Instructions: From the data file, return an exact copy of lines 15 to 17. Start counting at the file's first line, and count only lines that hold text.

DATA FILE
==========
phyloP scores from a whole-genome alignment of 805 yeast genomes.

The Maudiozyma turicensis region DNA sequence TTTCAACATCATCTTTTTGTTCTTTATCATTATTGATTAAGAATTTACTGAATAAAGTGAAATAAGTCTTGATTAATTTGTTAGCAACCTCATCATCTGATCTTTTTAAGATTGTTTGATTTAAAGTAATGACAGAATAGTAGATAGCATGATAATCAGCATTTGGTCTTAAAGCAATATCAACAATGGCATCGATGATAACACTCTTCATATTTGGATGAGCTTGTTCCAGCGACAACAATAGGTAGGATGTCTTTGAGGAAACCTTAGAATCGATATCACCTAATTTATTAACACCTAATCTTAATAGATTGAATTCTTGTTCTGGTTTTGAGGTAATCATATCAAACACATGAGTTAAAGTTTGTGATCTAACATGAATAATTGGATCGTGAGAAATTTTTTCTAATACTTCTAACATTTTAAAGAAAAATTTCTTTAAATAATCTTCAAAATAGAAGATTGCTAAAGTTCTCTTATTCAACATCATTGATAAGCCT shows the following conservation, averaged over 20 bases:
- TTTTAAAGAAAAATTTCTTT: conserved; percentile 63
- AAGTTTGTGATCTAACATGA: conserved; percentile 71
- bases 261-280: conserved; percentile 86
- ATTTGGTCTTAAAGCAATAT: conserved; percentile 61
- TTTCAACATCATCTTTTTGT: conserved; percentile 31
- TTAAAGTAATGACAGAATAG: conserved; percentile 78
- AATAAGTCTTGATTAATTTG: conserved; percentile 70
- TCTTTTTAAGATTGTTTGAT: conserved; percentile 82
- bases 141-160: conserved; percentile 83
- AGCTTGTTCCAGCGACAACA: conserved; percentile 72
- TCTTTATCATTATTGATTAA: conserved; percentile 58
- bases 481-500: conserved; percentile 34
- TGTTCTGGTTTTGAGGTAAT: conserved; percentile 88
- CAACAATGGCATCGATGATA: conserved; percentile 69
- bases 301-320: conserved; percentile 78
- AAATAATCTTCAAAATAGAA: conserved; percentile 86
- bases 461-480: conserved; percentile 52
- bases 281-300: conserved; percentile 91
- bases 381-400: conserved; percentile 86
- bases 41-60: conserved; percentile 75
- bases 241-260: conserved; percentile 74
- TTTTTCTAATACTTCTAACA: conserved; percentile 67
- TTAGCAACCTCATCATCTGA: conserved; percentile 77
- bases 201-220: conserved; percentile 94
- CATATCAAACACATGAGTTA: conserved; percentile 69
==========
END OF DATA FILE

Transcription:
- TGTTCTGGTTTTGAGGTAAT: conserved; percentile 88
- CAACAATGGCATCGATGATA: conserved; percentile 69
- bases 301-320: conserved; percentile 78